The “flailing firm” defense, by contrast, applies when one of the merging parties, while not on the verge of bankruptcy, is a “weakened competitor.” That weakened state suggests that it cannot compete effectively in the future, thereby rebutting the implication of high market shares and the presumption that a merger will have anticompetitive effects. The exact evidence necessary to satisfy the flailing firm defense varies based on the circumstances but has included a firm’s lack of resources required to compete long term, financial difficulties that constrain the firm from improving its competitive position, and poor brand image and sales performance over several years.

The US antitrust agencies suggest that the failing and flailing firm defenses are rarely invoked before courts or the agencies and, even when invoked, that they rarely succeed. While it is difficult to assess how often the defenses are raised (or credited) in confidential agency proceedings, litigants have asserted the defenses roughly 50 times since 1930 and have succeeded, at least in part, on 18 occasions, a success rate of nearly 40 percent.

The European Union. While the EU Merger Regulation (EUMR) makes no explicit reference to a “failing firm” doctrine, the European Commission (EC) assesses the competitive impact of a concentration by taking into account the degree to which the allegedly failing firm would continue to be an effective competitive force in the market. From this perspective, the acquisition of a failing firm might be presented as a “rescue merger” and the only viable way to keep the assets of the firm in the market.

The European Court of Justice approved this approach and its application in the Kali + Salz case in 1998. The case concerned a proposed joint venture between Kali + Salz AG and Mitteldeutsche Kali AG (MdK), an East-German state-owned company incurring large losses. Pursuant to their agreement, the parties proposed to convert MdK into a private company with Kali + Salz receiving 51 percent of the shares and voting rights in the company. The transaction created a near-monopoly for the supply of potash in Germany and resulted in a company with 60 percent of the European market. The Court nevertheless cleared the transaction because MdK likely would have exited the market absent the transaction, leading to the same outcome as the joint venture.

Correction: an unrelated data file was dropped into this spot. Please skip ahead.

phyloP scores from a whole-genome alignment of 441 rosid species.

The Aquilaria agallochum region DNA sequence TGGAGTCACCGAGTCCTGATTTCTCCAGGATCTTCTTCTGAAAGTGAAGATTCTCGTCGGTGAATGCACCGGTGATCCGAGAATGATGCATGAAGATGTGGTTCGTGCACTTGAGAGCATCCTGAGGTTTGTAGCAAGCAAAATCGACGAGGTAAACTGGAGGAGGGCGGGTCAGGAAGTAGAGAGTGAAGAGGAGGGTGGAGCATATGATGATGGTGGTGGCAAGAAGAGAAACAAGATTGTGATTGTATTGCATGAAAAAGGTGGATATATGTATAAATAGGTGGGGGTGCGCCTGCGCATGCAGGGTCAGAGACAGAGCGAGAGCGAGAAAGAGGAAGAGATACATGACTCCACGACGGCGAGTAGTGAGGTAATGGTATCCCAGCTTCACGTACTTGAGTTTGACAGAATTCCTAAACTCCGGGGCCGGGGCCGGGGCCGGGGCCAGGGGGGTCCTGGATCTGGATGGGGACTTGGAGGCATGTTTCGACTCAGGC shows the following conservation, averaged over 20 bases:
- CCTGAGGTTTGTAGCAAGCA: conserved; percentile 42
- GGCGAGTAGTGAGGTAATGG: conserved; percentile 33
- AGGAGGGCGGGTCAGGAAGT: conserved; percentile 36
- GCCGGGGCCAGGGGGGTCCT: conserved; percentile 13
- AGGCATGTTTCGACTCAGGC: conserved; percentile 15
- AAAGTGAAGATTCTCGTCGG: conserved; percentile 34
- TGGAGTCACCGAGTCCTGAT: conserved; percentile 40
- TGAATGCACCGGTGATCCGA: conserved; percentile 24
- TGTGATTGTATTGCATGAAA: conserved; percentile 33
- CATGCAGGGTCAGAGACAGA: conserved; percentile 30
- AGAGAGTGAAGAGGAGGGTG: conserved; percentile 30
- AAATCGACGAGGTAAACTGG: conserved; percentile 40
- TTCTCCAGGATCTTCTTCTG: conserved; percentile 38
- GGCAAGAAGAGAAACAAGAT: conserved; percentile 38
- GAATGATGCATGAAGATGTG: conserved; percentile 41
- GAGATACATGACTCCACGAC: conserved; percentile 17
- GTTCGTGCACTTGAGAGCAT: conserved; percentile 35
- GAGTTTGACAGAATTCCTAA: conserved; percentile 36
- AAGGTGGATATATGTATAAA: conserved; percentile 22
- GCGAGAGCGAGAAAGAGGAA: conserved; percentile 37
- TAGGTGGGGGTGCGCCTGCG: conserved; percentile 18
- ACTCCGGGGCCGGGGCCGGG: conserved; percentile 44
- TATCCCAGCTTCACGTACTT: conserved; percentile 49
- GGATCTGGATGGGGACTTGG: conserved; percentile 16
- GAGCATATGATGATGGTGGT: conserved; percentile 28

Following the Kali + Salz judgment, the EC Horizontal Merger Guidelines set out the principles of the “failing firm” doctrine: (1) the allegedly failing firm will in the near future exit the market because of its financial difficulties; (2) there is no less anticompetitive alternative to the notified merger; and (3) absent the merger, the assets of the failing firm will inevitably exit the market. The EC has been very strict in applying these criteria, and it has cleared very few “failing firm” cases under the EUMR. Indeed, the EC has rejected the defense in the vast majority of cases and has indicated that it will not expand its application, even in the wake of economic recessions.

In addition to the more traditional “failing-firm” defense, companies have also approached the EC with claims of (1) a “failing division,” where a part of the selling firm’s assets would exit the market absent the transaction, and (2) a “fading firm,” where a firm’s financial difficulties suggest that the firm cannot compete effectively in the future. The EC has acknowledged that these arguments can succeed under the right circumstances. In the Nynas/Shell/Harburg Refinery case, for example, the purchaser Nynas successfully argued that the oil-refinery assets owned by Shell would close if the proposed transaction did not proceed.

Asia. The failing firm defense has also been recognized throughout Asia. In China, the State Administration for Market Regulation (SAMR), China’s antitrust regulator, requires merging parties to disclose whether the relevant transaction involves a “bankrupt firm” or “a firm on the verge of bankruptcy,” and it recently introduced draft regulations clarifying that SAMR will consider a firm’s financial situation when reviewing mergers. There are, however, no published guidance documents, agency decisions, or court cases describing how the defense is applied in practice. As a result, it is difficult to assess how often parties raise the defense or how receptive Chinese regulators are, although SAMR considers the financial condition of target companies both in its assessment of competitive effects and when evaluating the timing of its review.